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While Hitler maintained that his life ...
While Hitler maintained that his life had been characterized by “struggle” from its very beginnings, Wilson shows that the reality could not have been more different. Hitler grew up in middle-class comfort and, as a young man, lacked ambitions of any sort besides a vaguely bohemian desire to become an artist. And while the Hitlerian mythos holds that he forged his skills as a leader during the First World War, Wilson explains the truth: Hitler spent most of the war as an office boy miles from the front lines, and only received his cherished Iron Cross because of his slavishness to the officers he served. The army gave him a sense of purpose and brotherhood, however, which continued to inspire Hitler once the war ended.
Hitler left the army with no skills, contacts, or money—and yet, within fourteen years, he would become chancellor of the German nation. Wilson describes the story of Hitler’s ascent as one of both opportunism and sheer political shrewdness. He possessed no real understanding of the workings of government but had a prodigious knack for public speaking, and found that a large number of Germans, despairing at their country’s recent defeat and terrified by the specter of international communism, were willing to listen to the right-wing fantasies that had taken root inside his head. Allying himself with the extremist German Workers’ Party (soon renamed the National Socialist Party), Hitler offered many Germans a seductive vision of how the country might raise itself back up and reclaim its rightful place at the center of world politics.
Wilson shows that, although Hitler’s bid for power stalled at first, he soon gained traction with a German public starved for hope. Using his skills as a manipulator, Hitler found himself first at the head of the Nazi Party, then at the helm of the German nation. Wilson explores the forces that allowed Hitler to become Chancellor of Germany, and later to march Germany into total war. He examines Hitler’s increasingly virulent anti-Semitism and his decision to implement the Final Solution to exterminate European Jews, and he considers Hitler’s tactical successes—and failures—in World War II. Wilson also reveals a great deal about how Hitler’s personal life affected his time as Germany’s leader, from the lasting pain caused by the death of his mother and the suicide of his young niece to his poor health and addiction to the drugs prescribed by his doctor. As Wilson demonstrates, Hitler the Führer was not so different from Hitler the bohemian: lazy, moody, and hypersensitive, he ruled more through intimidation and the mystifying force of his personality than through any managerial skill or informed decision-making. His story—and that of Germany—is ultimately a cautionary tale. In a modern era enamored with progress, rationality, and modernity, it is often the darkest and most chaotic elements of society that prove the most seductive.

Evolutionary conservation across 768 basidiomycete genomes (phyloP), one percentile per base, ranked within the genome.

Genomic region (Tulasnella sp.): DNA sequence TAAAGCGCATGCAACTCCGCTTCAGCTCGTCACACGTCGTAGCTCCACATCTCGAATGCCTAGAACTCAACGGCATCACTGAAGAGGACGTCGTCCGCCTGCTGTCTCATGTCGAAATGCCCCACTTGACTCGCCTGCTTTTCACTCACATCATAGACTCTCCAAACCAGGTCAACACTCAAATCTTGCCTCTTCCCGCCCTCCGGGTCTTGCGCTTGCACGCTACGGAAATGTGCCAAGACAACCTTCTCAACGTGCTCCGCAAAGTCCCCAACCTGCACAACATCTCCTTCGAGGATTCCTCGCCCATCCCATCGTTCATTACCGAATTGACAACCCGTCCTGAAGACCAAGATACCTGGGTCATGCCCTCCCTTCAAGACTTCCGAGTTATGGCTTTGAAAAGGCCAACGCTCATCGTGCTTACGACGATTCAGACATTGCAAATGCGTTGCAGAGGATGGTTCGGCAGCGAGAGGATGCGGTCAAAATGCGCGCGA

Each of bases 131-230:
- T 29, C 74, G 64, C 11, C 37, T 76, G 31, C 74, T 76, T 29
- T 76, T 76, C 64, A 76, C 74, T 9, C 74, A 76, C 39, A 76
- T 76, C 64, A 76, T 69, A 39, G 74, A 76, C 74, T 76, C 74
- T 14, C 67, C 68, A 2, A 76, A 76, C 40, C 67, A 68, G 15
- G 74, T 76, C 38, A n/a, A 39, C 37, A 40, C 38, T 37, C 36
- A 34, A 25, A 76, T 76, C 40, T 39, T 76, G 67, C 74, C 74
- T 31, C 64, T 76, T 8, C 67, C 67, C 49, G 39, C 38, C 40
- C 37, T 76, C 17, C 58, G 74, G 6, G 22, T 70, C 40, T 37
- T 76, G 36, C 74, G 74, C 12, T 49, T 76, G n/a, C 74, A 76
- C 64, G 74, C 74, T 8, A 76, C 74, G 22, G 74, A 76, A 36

Hitler’s unlikely rise to power and his uncanny ability to manipulate his fellow man resulted in the deaths of millions of Europeans and a horrific world war, yet despite his colossal role in world history, he remains mythologized and, as a result, misunderstood. In Hitler, A.N. Wilson limns this mysterious figure with great verve and acuity, showing that it was Hitler’s frightening normalcy—not some otherworldly evilness—that makes him so truly terrifying.
Posted April 10, 2012
Hitler is easily the most fascinating character of the 20th Century, and biographies of him abound. There is little to recommend this one.
There is little new here, but there is much to suggest the author has a personal agenda to push.
There is understandably a great deal of speculation about Hitler's sex life and his religious views. We will almost certainly never know either with certainty.
But Wilson falsely attributes Hitler's moral faults to Darwin's theory of evolution. He also insists that Hitler hated Christianity.
These are common, even dreary, accusations of evangelical Christians. But they are simply not true.
Hitler was a Roman Catholic, although it is not clear how devout he was. But he was clearly on good terms with the Vatican, and he invoked religious imagary on a routine basis. German troops in WWII wore belt buckles with "God With Us" on them.
Hitler also denounced Darwin and his theory of evolution. It is a bald-faced lie to say otherwise.
Wilson also downplays Hitler's sexual peculiarities. Although he correctly dismisses the common speculation that Hitler was homosexual, he ignores the diary of Hitler's niece, who committed suicide, which clearly indicates that Hitler was, at the least, very kinky.
Me. Wilson clearly has an agenda here, and I'm guessing it's a religious agenda. Better to suggest that such a monster was an atheist than admit that a good Catholic, with the Vatican turning a blind eye, could perform great atrocities.
There are many other biographies of Hitler. Don't waste your money on this one.
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